A federal judge has been asked to increase a $100,000 contempt fine which was ordered against the U.S. Department of Education over failing to comply with an order to cease debt collection from former Corinthian College students.
The former students say new information shows that the department has “never been in compliance” with the court’s order to end the collection of students’ debt, so the $100,000 fine should be increased significantly.
A class action was filed against the Department from former Corinthian College enrollees, who had borrowed federal loans to pay for their schooling. These students have applied to have their loans cancelled due to borrower defense, the motion claims.
During the prior U.S. administration, the Education Department granted these applications in full, according to the motion. After January 2017, the department ceased granting the applications, and then required former students to repay more than 70 percent of their loans, according to the plaintiffs.
In May 2018, the federal court granted the plaintiffs’ preliminary injunction motion and ordered the defendant to stop all efforts to collect the debts from borrowers who had completed an attestation form, the motion states.
“Defendants were directed to halt any action to collect a loan from the Plaintiffs and other students who attended Corinthian programs at specified times, as identified on published lists,” the students’ motion attests. This motion is currently being appealed to the Ninth Circuit Court of Appeals, who has not yet rendered an opinion.
In July 2019, the plaintiffs told the court that the Department was not complying with the preliminary injunction. Afterward, the defendants submitted a compliance report which showed that the Department sent 16,034 demands to students for payment of their loans.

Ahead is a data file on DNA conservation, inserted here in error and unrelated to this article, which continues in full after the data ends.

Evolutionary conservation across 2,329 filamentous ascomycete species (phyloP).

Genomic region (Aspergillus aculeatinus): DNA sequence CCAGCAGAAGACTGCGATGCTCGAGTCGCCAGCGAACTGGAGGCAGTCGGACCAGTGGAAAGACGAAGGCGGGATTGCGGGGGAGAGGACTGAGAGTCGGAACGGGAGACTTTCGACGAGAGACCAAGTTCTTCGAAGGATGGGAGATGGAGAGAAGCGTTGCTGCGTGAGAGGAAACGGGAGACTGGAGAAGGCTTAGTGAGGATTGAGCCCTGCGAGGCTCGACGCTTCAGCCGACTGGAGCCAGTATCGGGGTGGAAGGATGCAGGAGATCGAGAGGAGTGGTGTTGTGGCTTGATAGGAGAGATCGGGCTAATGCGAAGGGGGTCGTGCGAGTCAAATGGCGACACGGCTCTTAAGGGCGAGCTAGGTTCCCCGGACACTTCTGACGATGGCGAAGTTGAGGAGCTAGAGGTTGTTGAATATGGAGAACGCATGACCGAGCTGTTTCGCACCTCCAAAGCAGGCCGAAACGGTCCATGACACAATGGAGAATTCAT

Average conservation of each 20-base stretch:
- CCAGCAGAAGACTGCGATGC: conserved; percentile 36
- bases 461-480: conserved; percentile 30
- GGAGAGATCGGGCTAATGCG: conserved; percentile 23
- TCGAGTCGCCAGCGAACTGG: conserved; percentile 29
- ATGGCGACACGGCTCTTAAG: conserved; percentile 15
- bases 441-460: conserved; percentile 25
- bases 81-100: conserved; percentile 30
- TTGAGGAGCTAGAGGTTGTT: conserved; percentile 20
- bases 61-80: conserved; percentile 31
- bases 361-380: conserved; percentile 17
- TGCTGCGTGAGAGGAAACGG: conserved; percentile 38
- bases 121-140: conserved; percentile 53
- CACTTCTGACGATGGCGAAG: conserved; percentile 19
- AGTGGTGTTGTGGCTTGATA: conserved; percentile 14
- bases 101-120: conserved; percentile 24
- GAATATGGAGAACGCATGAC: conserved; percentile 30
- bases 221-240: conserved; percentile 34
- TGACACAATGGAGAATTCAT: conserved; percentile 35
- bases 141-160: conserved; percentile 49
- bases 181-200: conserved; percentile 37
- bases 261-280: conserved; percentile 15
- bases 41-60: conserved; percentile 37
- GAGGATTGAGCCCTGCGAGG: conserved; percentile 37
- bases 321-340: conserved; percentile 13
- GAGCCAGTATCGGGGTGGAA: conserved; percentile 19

In August 2019, the parties were at odds as to whether a stay put in place by the judge should be lifted or kept in place.
Thereafter, the motion states that 3,298 students made one or more payments toward their loans. In addition, the defendants sent adverse reports to credit agencies related to 847 students. Last, the defendant had subjected 1,808 students to wage garnishment or tax refund offset, the motion states.
In October 2019, the court entered an order which entitled the defendants to pay compensatory sanctions in the amount of $100,000.
In the order, the judge stated: “there is no question that Defendants’ violations harmed individual borrowers who were forced to repay loans either through voluntary actions or involuntary methods (offset from tax refunds and wage garnishment) and who suffered from the adverse credit reporting.”
The motion states that a sanctions fund of $100,000 would award compensation of $1.69 to every student who experienced negative credit reporting, $12.45 to every student who endured involuntary collection, and $4.15 to each student who made voluntary payments.
The plaintiffs are asking for more money because a December compliance report revealed an increase in the number of students who have been affected by the defendants’ noncompliance with the sanctions order, the motion states.
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The plaintiffs are represented by Joseph Jaramillo and Natalie Lyons of Housing & Economic Rights Advocates and Eileen M. Connor and Toby R. Merrill of the Legal Services Center of Harvard Law School.
The Corinthian College Student Loan Payment Class Action Lawsuit is Calvillo Manriquez, et al. v. DeVos, et al., Case No. 3:17-cv-07210, in the U.S. District Court for the Northern District of California.
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